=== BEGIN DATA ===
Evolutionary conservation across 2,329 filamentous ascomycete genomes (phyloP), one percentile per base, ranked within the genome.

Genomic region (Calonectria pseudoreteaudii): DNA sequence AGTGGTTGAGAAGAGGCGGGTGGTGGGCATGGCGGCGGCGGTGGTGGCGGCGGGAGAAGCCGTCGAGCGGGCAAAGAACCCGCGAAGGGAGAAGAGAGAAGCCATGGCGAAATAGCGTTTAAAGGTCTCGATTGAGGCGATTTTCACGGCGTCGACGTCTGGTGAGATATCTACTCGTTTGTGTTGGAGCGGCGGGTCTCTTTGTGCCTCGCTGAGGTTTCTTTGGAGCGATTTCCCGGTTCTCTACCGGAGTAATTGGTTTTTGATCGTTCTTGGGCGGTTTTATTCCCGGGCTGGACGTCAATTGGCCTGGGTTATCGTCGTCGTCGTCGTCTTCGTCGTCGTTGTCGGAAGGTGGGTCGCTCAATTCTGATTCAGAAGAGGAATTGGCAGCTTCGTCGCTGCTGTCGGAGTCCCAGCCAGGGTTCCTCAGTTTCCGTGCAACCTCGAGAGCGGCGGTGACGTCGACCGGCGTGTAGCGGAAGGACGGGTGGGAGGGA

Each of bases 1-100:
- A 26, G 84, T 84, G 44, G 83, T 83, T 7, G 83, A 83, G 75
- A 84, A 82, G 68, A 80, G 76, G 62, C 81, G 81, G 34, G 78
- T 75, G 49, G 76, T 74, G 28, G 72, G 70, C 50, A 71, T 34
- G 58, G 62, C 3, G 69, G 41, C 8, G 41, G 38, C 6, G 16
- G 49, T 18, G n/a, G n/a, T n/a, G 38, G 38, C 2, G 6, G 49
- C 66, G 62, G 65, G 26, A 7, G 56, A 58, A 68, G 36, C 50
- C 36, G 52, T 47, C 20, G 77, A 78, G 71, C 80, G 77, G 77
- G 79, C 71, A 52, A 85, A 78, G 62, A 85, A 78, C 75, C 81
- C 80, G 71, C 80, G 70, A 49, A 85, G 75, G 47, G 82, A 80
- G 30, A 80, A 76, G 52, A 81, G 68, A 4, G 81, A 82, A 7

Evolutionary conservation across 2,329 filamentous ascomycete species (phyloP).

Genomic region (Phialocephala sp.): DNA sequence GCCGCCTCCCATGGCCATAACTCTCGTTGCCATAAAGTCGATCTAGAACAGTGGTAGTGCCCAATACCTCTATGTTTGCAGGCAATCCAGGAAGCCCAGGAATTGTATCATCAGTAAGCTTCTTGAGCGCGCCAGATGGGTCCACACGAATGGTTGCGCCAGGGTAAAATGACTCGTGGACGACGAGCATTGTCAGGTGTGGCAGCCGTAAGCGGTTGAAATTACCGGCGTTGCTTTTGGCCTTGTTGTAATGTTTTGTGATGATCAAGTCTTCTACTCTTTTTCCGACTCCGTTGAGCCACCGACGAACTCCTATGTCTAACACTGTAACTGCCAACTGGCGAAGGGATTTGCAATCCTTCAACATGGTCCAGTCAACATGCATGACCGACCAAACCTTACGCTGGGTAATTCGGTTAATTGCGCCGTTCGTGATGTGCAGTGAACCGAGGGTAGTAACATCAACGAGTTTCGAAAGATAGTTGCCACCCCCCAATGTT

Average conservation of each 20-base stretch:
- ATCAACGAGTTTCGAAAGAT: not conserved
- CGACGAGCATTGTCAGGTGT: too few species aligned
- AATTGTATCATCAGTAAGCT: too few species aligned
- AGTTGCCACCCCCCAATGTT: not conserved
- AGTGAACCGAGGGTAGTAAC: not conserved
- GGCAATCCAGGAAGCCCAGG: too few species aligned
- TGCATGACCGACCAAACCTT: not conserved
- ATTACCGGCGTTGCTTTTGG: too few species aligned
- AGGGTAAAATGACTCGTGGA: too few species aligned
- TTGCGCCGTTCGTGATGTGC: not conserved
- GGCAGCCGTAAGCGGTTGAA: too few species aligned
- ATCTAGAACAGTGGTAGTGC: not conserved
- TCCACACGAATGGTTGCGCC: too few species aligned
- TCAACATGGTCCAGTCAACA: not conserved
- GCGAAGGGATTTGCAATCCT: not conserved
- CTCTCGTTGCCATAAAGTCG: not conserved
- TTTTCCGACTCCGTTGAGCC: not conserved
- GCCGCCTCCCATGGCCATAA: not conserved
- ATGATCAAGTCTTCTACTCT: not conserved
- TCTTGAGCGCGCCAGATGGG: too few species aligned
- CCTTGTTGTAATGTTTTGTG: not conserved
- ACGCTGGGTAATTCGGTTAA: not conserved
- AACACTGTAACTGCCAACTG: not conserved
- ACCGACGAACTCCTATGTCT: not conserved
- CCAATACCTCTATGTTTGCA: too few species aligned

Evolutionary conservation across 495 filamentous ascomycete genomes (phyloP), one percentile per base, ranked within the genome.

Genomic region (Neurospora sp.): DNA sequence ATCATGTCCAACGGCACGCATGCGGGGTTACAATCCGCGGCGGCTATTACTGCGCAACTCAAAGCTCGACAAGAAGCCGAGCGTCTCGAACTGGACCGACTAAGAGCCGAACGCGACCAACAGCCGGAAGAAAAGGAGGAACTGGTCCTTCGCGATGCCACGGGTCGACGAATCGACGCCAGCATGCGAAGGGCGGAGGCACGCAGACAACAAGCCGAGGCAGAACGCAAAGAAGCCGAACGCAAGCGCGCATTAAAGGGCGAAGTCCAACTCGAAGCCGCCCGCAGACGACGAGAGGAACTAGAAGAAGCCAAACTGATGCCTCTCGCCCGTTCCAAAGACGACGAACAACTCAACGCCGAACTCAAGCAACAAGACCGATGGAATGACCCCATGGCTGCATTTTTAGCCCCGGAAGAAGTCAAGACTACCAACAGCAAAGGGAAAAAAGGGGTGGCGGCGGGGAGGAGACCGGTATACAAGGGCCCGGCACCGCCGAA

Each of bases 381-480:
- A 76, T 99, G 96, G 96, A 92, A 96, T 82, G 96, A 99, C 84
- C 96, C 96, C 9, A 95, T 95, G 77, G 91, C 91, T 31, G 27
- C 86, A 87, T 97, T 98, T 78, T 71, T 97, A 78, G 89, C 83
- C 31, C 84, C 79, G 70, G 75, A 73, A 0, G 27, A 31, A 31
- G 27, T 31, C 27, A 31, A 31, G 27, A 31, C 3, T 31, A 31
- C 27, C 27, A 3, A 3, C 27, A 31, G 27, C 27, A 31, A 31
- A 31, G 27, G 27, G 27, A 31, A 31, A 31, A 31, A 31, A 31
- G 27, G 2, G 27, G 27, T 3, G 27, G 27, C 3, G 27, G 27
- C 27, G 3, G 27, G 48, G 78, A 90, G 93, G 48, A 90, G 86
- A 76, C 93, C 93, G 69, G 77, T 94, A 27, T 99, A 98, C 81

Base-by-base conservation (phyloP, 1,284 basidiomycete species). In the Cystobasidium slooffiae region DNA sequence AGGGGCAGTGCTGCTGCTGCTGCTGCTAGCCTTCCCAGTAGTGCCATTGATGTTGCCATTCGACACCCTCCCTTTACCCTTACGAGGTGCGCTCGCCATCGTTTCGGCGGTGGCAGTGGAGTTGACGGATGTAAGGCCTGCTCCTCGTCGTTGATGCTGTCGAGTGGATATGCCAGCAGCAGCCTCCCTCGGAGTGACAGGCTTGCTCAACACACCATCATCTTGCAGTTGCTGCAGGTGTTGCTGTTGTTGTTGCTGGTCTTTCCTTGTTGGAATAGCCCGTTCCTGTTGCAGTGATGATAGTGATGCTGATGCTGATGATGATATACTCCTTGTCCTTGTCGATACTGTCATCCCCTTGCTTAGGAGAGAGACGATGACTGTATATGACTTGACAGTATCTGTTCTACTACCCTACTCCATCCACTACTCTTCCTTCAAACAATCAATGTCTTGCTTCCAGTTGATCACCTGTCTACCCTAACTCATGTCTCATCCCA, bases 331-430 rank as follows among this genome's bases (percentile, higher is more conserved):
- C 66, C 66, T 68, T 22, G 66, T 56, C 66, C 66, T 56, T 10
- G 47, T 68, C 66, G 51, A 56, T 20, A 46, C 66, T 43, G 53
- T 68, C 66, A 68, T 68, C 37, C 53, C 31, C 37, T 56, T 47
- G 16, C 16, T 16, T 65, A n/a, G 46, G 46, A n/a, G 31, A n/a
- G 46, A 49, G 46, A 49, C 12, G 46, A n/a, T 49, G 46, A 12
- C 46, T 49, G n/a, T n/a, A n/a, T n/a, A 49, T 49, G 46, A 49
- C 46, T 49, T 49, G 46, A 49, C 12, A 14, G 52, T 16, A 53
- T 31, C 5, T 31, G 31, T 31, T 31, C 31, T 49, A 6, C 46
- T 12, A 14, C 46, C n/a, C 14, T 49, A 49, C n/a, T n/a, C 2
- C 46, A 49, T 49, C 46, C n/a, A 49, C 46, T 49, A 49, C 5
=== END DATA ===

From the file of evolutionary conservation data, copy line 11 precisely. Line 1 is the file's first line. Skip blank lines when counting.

- G 79, C 71, A 52, A 85, A 78, G 62, A 85, A 78, C 75, C 81